Later in his life, my father became an advocate for a different split-brain model between the cerebrum and the cerebellum. Because the Latin phrases of “cerebrum” and “cerebellum” don’t connote a split-brain model, I coined the phrases “up brain” and “down brain” through conversations with my father and first published these terms in The Athlete’s Way to offer an easy visual and simple point of reference for readers. Although this terminology might sound grammatically incorrect, it is a direct and cogent response to the phrasing of “left brain” and “right brain.”
By the end of his lifetime my dad was convinced that the salient divide in the brain was north-south between the up brain and the down brain, not just east-west. The up brain-down brain divide was more intriguing to him than left brain-right-brain and he passed this curiosity on to me.
When you practice anything to create a non-thinking state of automatic muscle memory, these implicit memories are stored in the Purkinje cells of the cerebellum. As an athlete, I have always focused on rigorous cerebellar training to hard wire muscle memory. As a writer, I have had to flex more cerebral muscle and the use of language from the left hemisphere while connecting ideas using right hemisphere creativity. I have spent the past decade researching and analyzing the neuroscientific and empirical evidence of how our brain hemispheres interact. It is exciting to see cutting edge research in May of 2013 confirm that the cerebellum may be strongly linked to human cognition.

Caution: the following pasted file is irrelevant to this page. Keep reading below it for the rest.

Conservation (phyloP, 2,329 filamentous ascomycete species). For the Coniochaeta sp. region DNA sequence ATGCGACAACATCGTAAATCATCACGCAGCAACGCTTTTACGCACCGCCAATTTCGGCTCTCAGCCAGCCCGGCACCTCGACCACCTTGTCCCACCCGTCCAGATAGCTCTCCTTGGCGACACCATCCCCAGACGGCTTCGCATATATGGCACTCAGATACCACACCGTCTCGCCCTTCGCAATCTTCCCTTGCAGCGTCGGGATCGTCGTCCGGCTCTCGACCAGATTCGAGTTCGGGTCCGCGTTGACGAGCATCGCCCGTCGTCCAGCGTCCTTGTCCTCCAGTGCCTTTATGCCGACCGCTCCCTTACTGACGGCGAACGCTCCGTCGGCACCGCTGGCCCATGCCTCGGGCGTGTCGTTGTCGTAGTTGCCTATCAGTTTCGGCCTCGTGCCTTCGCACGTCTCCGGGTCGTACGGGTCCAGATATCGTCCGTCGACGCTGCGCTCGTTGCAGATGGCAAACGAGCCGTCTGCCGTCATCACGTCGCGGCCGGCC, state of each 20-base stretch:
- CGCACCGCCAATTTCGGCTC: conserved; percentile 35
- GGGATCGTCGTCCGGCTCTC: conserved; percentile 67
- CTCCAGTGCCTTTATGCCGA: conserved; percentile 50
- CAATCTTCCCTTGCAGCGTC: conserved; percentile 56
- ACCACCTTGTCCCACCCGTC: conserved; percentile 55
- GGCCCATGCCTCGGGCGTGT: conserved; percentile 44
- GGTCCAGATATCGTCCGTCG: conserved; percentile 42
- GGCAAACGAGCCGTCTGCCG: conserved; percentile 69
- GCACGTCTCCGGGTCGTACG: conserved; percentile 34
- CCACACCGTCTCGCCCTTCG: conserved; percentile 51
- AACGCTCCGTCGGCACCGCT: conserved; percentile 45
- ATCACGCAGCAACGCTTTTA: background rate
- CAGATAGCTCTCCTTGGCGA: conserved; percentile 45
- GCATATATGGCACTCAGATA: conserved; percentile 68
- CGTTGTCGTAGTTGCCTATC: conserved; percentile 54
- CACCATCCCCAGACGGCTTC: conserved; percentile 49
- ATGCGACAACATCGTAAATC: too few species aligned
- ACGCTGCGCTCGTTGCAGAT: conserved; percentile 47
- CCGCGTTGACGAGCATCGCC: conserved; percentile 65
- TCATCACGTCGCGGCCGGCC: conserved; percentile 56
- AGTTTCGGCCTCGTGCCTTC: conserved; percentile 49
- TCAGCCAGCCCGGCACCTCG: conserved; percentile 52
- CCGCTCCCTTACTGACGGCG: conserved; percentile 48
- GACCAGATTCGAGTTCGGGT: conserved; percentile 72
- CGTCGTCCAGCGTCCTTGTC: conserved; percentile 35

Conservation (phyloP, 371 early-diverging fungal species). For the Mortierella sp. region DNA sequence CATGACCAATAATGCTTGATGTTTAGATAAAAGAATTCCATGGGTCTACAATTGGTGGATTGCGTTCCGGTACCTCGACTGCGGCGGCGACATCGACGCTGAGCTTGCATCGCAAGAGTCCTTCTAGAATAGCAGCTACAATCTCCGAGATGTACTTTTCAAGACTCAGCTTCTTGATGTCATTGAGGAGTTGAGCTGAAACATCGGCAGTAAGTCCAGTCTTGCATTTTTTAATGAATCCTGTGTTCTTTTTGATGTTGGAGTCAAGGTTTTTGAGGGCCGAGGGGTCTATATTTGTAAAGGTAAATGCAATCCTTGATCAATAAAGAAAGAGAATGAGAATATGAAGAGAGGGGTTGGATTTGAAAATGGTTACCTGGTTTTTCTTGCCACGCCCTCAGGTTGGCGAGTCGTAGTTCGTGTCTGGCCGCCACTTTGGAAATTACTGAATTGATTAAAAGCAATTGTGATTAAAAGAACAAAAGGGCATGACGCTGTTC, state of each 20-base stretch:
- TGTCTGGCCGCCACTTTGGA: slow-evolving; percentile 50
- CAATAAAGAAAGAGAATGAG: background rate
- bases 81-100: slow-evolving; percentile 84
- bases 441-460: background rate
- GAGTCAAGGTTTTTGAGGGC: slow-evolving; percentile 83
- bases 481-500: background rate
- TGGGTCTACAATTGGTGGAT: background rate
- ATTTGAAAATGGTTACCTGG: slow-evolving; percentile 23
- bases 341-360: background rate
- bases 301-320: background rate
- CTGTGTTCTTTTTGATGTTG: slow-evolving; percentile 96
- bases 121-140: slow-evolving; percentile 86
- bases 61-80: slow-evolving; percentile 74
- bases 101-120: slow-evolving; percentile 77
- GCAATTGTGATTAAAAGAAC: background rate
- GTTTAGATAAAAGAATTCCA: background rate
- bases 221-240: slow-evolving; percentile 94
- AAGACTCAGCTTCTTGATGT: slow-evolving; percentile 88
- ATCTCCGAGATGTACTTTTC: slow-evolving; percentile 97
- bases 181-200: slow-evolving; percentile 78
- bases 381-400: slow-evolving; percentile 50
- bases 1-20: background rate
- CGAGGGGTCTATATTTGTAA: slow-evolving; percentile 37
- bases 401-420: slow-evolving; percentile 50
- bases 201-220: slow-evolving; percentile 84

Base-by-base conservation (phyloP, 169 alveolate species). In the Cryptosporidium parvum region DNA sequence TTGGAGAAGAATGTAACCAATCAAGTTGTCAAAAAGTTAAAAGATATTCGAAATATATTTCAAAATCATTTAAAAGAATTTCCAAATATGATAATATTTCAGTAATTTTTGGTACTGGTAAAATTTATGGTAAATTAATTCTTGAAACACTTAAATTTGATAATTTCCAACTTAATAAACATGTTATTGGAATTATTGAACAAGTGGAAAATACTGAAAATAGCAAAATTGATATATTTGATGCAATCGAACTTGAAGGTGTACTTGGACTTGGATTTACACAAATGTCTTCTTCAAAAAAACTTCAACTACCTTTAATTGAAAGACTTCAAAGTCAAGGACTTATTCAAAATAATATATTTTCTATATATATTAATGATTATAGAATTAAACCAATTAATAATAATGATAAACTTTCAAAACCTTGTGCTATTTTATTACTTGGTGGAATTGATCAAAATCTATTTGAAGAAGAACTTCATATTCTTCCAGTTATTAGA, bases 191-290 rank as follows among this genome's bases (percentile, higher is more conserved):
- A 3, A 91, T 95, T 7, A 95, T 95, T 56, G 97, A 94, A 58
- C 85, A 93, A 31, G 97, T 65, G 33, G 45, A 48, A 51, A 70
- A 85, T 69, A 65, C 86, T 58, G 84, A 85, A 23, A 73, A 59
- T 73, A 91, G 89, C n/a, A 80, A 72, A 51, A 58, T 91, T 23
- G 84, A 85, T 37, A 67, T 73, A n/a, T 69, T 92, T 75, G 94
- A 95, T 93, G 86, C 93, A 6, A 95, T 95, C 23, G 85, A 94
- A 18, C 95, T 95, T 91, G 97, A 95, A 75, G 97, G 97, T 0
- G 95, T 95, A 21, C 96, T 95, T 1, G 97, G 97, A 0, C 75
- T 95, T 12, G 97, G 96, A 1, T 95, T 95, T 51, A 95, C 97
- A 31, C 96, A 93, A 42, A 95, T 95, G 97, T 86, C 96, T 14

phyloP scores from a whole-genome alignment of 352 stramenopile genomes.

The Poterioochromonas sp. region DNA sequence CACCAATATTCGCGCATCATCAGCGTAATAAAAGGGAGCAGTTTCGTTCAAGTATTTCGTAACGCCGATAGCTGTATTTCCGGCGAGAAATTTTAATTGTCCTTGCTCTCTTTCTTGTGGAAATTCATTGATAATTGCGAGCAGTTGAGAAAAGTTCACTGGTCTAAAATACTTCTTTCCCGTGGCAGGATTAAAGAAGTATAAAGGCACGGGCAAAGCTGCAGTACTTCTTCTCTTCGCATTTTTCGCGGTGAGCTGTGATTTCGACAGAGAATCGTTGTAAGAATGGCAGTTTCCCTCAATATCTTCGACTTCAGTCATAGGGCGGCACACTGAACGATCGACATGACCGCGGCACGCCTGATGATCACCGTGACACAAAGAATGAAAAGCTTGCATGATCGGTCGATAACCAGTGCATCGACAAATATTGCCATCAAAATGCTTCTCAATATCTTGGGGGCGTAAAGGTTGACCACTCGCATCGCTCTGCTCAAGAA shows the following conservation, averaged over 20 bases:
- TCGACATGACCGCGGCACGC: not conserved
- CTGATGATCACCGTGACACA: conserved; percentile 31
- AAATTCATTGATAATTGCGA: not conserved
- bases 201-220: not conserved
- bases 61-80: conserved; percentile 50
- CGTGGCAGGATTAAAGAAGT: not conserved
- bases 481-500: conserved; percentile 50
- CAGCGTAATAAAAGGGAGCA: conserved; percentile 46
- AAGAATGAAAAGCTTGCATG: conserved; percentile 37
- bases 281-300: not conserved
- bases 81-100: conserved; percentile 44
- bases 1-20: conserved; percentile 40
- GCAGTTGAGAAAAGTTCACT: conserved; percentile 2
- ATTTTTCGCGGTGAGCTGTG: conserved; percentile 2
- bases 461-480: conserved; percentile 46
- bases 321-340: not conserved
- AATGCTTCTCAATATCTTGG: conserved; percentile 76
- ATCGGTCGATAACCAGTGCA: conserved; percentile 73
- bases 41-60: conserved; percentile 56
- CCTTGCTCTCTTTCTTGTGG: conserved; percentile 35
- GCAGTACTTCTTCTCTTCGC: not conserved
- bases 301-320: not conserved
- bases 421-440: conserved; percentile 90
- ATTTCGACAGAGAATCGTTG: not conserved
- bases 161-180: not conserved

Neuroscientist Antonio Damasio has written extensively on his theory that the brainstem may be the seat of human consciousness. In my split brain model the ‘midbrain’ literally divides the up brain from the down brain. The brainstem is ultimately the spark plug and central axis that connects the body to all hemispheres of the brain. It channels information in both directions as the hub that is the midway between the Vermis (which divides the hemispheres of the cerebellum) and Corpus Callosum (which creates communication between the cerebral hemispheres) and connects to the spinal cord and the central nervous system.
In The Athlete’s Way (St. Martin’s Press) I hypothesize that the cerebellum may be the seat of the unconscious mind. Freud put the unconscious mind under the surface in an iceberg metaphor which resembles the split-brain divide between up brain and down brain. Scientists have known for years that the cerebellum holds implicit and procedural memories. Exactly how the implicit knowledge of the cerebellum interacts with the explicit and declarative memories of the cerebrum to create human intelligence is a fascinating area that needs more research.
Robert Barton concludes, "This means that areas traditionally considered to be more primitive were just as important during our evolution. These other areas should now get more attention. In fact there is already some evidence that damage to the cerebellum, for example, is a factor in disorders such as autism and dyslexia."
The scientists argue that many of our high-level cognitive functions are the result of extensive brain networks linking many different areas of the brain. They suggest it may be the structure of these extended networks working in concert more than the size of any isolated brain region that is critical for our superior intelligence.